Florida surpassed 400,000 total coronavirus cases on Friday, one day after Gov. Ron DeSantis said the state had "clearly stabilized with the cases."
As of 9:25 a.m. ET Friday, Florida had recorded some 402,312 cases of COVID-19, according to data compiled by the state Department of Health. The state logged an average of 10,700 cases per day over the last seven days.
In all, some 5,653 people have died of COVID-19 in Florida, according to the state health department.
The somber milestone follows the U.S. topping 4 million confirmed coronavirus cases nationwide. The South, Sun Belt and parts of the western U.S. are grappling with recent alarming surges in coronavirus infections.
DeSantis, a first-term Republican, in recent days suggested that conditions were improving in his state. During a news conference at a medical center in the city of Melbourne on Thursday, the governor said the state was heading in the right direction.
"If you look at what we're seeing on the ground in places like Brevard County, I think that we're seeing some positive momentum," DeSantis said. "I do think that we are going to head in a better direction here shortly."
"I would much rather be in a plateau than be in an escalation," DeSantis added. "We clearly stabilized with the cases. We're definitely trending in a better direction. We're trending much better today than we were two weeks ago."
The majority of COVID-19 infections appear to be clustered in South Florida, where municipal officials have reinstated restrictions on bars, eateries and other public places in an effort to halt the spread of the deadly virus.
Florida ranks third on the list of states with the greatest number of infections. California leads the nation with more than 433,000 confirmed cases as of Friday morning, followed by New York, with nearly 416,000 cases.
The worsening health conditions in the Sunshine State clearly got the attention of President Trump's re-election campaign. Trump said Thursday that he will no longer hold a large, in-person Republican convention in Jacksonville, Florida, because of the coronavirus but that he will hold virtual events and still give an acceptance speech.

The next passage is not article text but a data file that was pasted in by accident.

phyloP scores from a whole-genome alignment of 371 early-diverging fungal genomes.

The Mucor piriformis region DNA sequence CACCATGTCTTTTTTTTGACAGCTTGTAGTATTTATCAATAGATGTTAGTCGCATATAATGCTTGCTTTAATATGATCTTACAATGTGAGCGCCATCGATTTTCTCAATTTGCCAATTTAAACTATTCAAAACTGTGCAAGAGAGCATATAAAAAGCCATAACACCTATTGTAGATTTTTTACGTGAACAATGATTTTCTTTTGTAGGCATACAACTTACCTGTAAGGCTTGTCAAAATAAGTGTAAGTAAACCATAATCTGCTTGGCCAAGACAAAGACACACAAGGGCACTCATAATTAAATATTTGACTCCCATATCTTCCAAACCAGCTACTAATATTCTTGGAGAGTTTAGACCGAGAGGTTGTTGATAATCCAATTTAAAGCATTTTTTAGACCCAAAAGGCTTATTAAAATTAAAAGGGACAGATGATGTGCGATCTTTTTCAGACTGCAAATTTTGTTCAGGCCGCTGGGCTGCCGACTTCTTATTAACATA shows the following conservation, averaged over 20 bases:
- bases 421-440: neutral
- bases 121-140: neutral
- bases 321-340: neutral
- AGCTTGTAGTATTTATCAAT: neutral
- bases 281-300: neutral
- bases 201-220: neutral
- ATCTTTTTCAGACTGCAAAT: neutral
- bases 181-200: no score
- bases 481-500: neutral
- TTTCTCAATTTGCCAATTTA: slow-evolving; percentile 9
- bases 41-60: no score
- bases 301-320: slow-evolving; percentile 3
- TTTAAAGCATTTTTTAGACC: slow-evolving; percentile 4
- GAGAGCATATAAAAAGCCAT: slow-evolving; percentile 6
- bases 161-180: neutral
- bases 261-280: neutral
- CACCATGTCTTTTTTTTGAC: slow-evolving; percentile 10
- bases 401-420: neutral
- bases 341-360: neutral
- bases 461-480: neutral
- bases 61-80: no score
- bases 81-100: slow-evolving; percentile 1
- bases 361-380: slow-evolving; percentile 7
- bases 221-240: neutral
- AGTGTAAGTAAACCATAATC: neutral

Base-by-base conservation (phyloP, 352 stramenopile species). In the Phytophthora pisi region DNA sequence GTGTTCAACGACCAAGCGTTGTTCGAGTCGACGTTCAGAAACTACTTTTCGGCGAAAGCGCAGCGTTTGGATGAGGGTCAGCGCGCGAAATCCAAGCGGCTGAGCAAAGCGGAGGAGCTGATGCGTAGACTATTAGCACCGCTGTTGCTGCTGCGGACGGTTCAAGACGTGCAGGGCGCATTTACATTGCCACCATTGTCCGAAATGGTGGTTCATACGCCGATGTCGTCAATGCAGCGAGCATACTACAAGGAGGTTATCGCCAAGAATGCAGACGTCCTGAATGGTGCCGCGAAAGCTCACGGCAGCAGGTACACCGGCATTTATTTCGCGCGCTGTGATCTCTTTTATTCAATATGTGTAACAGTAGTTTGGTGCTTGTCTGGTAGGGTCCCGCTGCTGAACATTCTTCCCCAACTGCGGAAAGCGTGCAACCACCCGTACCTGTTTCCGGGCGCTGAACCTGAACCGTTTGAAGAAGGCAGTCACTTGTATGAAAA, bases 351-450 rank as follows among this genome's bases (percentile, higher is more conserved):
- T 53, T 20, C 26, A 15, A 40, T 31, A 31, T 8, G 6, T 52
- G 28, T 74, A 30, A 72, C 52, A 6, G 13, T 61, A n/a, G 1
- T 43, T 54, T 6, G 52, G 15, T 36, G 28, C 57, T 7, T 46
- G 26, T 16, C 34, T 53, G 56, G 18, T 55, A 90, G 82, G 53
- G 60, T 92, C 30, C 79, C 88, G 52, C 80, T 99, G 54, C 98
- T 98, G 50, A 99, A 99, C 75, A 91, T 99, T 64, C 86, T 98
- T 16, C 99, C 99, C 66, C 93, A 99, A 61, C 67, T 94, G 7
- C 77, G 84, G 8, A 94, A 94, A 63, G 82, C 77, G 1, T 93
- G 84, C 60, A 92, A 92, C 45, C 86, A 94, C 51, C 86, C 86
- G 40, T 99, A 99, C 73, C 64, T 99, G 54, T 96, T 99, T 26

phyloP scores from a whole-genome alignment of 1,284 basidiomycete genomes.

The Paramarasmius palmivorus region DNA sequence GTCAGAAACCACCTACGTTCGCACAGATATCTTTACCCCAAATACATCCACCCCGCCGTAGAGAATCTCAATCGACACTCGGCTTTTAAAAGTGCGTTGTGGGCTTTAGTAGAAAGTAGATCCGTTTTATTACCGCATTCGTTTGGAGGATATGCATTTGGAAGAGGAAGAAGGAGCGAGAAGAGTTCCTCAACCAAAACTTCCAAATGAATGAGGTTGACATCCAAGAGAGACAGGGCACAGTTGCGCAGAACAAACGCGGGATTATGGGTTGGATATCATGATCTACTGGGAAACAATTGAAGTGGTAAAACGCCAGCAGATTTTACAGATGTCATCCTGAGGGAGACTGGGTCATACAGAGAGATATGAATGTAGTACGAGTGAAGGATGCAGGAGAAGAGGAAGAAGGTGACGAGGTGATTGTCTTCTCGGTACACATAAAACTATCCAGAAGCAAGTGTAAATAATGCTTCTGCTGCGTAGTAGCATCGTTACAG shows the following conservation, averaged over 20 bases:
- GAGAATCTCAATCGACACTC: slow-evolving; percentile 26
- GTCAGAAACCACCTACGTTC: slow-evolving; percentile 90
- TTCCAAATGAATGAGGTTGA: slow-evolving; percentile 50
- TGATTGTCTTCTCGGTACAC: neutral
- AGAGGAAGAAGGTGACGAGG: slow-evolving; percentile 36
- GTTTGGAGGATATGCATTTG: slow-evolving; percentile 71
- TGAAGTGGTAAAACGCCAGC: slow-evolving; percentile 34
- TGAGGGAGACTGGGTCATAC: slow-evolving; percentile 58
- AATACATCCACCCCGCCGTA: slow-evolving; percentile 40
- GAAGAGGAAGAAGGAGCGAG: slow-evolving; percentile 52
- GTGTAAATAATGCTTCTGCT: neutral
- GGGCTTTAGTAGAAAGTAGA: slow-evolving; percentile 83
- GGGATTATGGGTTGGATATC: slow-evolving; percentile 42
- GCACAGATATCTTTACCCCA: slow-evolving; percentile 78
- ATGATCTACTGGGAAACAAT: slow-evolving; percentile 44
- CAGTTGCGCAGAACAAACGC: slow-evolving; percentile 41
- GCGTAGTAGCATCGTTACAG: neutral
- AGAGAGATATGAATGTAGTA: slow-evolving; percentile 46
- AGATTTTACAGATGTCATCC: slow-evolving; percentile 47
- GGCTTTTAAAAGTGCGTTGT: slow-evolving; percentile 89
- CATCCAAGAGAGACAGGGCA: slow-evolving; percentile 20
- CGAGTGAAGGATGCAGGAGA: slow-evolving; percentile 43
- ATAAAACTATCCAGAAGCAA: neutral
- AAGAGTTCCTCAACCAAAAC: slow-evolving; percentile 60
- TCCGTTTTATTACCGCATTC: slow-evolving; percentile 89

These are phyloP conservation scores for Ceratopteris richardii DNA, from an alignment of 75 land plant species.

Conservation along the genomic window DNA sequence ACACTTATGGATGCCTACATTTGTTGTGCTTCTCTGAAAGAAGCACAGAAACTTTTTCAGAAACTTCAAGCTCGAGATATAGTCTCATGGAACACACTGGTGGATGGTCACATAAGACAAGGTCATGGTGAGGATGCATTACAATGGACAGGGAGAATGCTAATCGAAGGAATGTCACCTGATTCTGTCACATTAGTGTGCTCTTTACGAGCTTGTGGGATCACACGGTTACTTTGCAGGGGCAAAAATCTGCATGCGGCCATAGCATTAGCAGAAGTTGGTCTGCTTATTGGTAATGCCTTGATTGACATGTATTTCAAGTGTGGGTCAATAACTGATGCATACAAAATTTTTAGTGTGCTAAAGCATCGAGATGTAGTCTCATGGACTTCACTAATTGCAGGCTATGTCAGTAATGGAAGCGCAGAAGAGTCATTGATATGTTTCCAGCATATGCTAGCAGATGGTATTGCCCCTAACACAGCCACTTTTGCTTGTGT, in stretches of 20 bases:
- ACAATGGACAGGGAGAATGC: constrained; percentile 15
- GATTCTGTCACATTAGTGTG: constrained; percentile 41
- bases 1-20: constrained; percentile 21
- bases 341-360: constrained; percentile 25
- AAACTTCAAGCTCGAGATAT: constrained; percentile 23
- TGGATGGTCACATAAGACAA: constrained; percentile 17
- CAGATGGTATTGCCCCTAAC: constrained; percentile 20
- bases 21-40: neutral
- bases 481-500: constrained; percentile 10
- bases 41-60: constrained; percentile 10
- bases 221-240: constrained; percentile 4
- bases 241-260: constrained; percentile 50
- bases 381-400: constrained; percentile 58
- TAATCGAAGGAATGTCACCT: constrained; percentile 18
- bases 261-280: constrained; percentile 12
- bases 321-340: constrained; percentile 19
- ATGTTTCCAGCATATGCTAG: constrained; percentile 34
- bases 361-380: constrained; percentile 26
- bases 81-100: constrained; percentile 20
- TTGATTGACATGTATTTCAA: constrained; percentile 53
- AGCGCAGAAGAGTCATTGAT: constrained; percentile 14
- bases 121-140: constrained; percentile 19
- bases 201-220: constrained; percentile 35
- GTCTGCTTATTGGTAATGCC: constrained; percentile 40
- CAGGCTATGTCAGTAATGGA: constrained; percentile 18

Trump told reporters it was "not the right time" for a big convention, adding that he had "to protect the American people."
However, DeSantis is expected to visit the White House on Friday afternoon, a White House official confirmed. He will be at the president’s 3 p.m. ET signing of an executive order aimed at lowering prescription drug prices.
"President Trump is excited to have Governor DeSantis joining the drug pricing event today as reducing drug pricing is a shared priority of the president and the governor," the official said. "We also appreciate the ongoing partnership with Florida leaders on responding to COVID-19."
Here's an overview of other coronavirus developments making headlines Friday:
— The World Health Organization reported a record single-day increase in global coronavirus cases: 284,196 in 24 hours, according to Reuters. The agency also logged the largest single-day increase in coronavirus-related deaths: 9,753.
— As schools decide whether to reopen, Dr. Deborah Birx — the White House coronavirus task force coordinator — told NBC News' Savannah Guthrie it's unclear how much young children spread the coronavirus.
— Massachusetts Gov. Charlie Baker announced stringent new travel guidelines that all people coming into the state must follow.
The order mandates that people entering the state, residents and visitors alike, must fill out a travel form and quarantine for 14 days unless they're coming from a state where the virus risk is lower, or they have a negative test result that's no more than 72 hours old. Those who don't comply with the new rules, Baker's office said in a statement, are subject to a $500 daily fine.
— McDonald's will require customers to wear masks or face coverings when entering its roughly 14,000 locations nationwide beginning on Aug. 1, the fast food chain said in a statement.
"In those situations where a customer declines to wear a face covering, we’ll put in place additional procedures to take care of them in a friendly, expedited way," the company added.